There will be a deadline for offers, but if an offer comes in within the last few minutes, they will usually automatically extend the deadline another 5-10 minutes.

 

Another oddity of auctions is something called a “Buyer’s Premium.” This is a fee that is paid by the buyer at close of escrow. I’ve seen them as low as 1% and as high as 10%. So it’s important to read EVERYTHING prior to bidding!

BUYER LETTER WARNING

Let’s say you are non-contingent, pre-approved, putting a large amount of money down, and you are willing to pay over the list price. Even then, it may not be a slam-dunk to have your offer accepted on the hottest properties that are attracting multiple offers. What else can be done? Many buyers are writing personal letters (even videos) to the sellers as a way to make their offers stand out.

 

I think this can be a good idea to personalize your offer. Normally it won’t make the seller take your offer if another offer is thousands of dollars more in sales price, or they are willing to waive the appraisal contingency and you aren’t. But at least it may nudge the seller into giving your offer a second look and maybe give you a chance to match that other offer’s terms. I had two situations recently where it turned out that the seller (or seller’s adult children) knew the buyer very well and they did take a few thousand less than another offer just because of that connection.

 

But I think buyers need to be careful to not overdo it. I’ve seen some letters come in on my listings where the buyer gushes about how long they’ve been looking, how desperate they are, and how they love this home so much and that this is the ONLY home in the world for them, etc. This definitely swings the negotiating pendulum over to the seller’s side, either when negotiating the price, or negotiating repairs or appraisal challenges later. So tell them who you are and that you will be able to perform per the contract if your offer is selected. But keep it from sounding desperate unless you absolutely, positively have to have that home and are willing to give up some negotiating power.

 

USE THE RIGHT TYPE OF AGENT

When you are experiencing an important medical situation, you will normally wind up with a specialist of some kind. The same goes for real estate.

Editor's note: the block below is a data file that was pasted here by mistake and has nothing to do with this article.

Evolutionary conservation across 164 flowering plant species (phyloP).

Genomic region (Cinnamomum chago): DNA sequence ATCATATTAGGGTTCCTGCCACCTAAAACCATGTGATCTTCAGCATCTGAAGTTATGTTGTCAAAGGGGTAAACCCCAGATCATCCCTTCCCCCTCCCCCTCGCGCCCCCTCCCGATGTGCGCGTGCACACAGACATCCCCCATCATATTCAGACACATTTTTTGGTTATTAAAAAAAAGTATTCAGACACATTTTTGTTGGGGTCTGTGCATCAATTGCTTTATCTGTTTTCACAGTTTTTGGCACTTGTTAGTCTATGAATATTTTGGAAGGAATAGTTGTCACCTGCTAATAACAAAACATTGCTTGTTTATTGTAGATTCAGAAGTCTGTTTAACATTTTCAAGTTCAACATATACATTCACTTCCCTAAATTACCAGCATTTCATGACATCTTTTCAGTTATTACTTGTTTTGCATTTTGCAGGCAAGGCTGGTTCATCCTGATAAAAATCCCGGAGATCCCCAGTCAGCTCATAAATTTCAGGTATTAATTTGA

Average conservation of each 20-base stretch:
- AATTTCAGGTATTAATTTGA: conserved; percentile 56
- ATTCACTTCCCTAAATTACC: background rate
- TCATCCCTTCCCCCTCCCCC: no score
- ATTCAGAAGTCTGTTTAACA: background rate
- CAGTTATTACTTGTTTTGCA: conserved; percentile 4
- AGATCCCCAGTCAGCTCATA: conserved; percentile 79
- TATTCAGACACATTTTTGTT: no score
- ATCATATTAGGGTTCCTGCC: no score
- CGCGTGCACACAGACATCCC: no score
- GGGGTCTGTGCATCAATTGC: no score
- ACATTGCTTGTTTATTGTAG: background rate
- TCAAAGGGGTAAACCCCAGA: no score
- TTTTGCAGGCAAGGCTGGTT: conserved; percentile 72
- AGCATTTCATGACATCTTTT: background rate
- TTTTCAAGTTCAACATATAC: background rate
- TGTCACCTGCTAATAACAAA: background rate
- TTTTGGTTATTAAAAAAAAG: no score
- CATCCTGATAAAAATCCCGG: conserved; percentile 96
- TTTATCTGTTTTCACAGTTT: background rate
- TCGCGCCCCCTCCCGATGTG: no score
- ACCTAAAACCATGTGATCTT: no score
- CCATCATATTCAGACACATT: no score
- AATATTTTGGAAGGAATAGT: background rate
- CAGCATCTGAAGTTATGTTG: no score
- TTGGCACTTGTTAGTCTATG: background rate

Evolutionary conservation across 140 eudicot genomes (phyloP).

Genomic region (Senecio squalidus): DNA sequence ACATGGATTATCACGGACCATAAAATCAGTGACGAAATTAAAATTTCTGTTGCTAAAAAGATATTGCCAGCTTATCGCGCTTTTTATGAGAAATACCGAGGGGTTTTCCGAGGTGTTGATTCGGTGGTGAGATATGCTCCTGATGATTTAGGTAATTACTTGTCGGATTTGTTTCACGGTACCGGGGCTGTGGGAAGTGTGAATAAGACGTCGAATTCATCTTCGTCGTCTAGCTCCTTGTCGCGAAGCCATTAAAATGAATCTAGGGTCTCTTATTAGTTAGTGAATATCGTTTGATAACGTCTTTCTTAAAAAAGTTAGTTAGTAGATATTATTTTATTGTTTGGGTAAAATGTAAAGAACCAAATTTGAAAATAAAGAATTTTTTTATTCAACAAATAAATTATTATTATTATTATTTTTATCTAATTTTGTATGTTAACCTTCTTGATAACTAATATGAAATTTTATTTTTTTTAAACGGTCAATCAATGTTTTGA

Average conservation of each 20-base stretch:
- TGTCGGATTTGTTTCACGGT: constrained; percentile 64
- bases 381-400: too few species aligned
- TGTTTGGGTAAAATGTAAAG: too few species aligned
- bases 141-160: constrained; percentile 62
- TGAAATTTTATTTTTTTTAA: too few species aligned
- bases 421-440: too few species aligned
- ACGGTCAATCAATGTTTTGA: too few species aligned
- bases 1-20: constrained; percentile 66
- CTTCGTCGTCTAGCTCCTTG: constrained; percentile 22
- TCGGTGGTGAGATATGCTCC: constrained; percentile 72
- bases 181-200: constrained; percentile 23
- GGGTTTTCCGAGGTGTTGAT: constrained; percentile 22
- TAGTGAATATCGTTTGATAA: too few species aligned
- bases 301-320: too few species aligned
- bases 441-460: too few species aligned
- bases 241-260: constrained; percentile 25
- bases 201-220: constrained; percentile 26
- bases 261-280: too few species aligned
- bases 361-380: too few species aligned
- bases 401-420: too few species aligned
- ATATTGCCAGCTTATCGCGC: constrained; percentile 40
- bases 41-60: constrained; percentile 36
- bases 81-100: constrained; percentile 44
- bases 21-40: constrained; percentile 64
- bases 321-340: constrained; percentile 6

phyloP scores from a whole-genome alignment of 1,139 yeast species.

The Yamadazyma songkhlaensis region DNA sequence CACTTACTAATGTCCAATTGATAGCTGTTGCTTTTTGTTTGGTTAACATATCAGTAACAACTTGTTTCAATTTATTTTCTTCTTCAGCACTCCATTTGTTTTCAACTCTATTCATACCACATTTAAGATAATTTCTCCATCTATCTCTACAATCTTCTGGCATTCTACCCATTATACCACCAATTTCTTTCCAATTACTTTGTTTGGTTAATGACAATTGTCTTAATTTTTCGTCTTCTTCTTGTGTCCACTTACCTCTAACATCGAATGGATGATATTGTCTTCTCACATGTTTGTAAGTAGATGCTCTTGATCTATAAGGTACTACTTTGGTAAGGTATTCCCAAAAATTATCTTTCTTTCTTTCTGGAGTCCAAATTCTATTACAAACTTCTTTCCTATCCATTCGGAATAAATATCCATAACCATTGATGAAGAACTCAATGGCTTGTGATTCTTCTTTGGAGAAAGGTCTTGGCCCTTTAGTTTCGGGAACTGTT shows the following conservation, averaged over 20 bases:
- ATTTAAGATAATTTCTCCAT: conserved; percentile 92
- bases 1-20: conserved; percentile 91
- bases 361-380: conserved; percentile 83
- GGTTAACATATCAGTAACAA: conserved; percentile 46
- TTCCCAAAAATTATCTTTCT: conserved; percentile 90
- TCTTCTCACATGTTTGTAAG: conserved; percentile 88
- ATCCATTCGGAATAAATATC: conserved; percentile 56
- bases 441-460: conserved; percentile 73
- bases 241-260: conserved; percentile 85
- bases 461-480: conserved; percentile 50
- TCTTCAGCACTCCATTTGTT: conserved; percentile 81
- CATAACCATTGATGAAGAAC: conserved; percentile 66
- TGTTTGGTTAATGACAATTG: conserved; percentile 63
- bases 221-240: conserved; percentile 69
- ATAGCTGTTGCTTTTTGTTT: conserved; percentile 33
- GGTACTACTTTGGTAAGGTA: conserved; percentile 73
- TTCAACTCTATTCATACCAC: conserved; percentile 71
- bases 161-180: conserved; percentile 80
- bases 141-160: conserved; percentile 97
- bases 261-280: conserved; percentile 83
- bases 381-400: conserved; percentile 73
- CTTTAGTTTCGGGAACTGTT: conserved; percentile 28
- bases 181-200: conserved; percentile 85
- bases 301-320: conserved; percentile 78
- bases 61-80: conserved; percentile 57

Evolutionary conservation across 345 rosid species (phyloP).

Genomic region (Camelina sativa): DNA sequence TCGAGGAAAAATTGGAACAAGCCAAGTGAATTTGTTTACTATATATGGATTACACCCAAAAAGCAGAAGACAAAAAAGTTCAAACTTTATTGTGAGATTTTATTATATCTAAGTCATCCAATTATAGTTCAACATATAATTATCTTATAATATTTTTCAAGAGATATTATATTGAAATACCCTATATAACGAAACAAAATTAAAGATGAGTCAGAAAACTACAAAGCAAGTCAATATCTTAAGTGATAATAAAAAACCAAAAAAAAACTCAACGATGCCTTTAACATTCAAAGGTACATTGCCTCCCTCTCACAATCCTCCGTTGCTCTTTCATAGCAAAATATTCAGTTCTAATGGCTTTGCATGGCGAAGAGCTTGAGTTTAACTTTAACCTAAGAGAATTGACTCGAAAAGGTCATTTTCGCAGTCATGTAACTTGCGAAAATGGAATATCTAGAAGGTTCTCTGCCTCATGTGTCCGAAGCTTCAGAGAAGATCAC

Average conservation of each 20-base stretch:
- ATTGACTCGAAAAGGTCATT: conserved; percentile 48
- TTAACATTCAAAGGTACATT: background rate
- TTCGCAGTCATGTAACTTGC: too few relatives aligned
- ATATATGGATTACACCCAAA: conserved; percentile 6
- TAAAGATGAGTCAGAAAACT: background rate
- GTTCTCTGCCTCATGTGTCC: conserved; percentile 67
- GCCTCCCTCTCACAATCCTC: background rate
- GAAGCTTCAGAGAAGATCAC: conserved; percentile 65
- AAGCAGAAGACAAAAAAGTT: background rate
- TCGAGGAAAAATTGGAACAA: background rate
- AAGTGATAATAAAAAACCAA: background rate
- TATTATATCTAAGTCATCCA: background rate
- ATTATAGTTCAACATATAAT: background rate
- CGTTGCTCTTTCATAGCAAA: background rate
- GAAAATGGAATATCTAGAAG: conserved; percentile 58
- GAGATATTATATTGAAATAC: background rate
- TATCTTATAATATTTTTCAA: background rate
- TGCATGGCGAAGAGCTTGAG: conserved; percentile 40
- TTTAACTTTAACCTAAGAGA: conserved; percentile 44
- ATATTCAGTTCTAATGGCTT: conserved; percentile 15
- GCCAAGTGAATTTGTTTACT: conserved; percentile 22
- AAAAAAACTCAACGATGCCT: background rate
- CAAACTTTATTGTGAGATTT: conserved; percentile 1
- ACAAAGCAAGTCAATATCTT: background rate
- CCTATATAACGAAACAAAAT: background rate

A California real estate license allows us to transact business across a wide range of activities. What usually comes to mind is that we can represent sellers or buyers in a residential resale transaction of a single-family home. But our license also allows us to do leases, property management, bare land, commercial transactions, business opportunities, mobile homes, mortgages (with some extra requirements), and more. Each of these transactions can be very different and have their own pitfalls and steep learning curves. When someone takes the required courses and then passes the real estate test, they may be licensed to perform all these transactions, but they likely don’t know everything about all these different type of transactions. Personally, I’ve focused almost exclusively on representing sellers of residential homes, and after almost 20 years I feel like I’m still learning something new all the time!

 

It’s one thing to ask an agent, “Can you help me buy/sell/lease this home/mobile home/commercial building?” They can honestly answer, “Yes,” since our license is so broad. But the better question to ask is, “Have you done this type of transaction before? How many times?” Ask them for a list of their transactions for the last few years. Even if they HAVE done many transactions of that type, do they usually represent buyers or sellers? If you are selling a custom home on 10 acres with a well and septic and your agent usually only sells tract homes in town, that could pose challenges. If your situation is a divorce, have they dealt with divorces before? Probate? Short sale? If they haven’t, make sure they have a mentor to rely on.

APPRAISAL WOES

Over the last 30 days, I’ve had challenges on several transactions due to appraisals coming in low. I believe I’m being objective when I say they came in “low” because they were not in contract for tremendously higher than what the recent solds were. The appraisers seemed to be making overly negative adjustments and/or were just flat-out ignoring major positive attributes to our subject property. I’ve checked with other local agents and many of them are reporting similar challenges. This is NOT on every transaction, and most appraisers do a great job, but it’s happening on enough transactions that it’s becoming a common issue.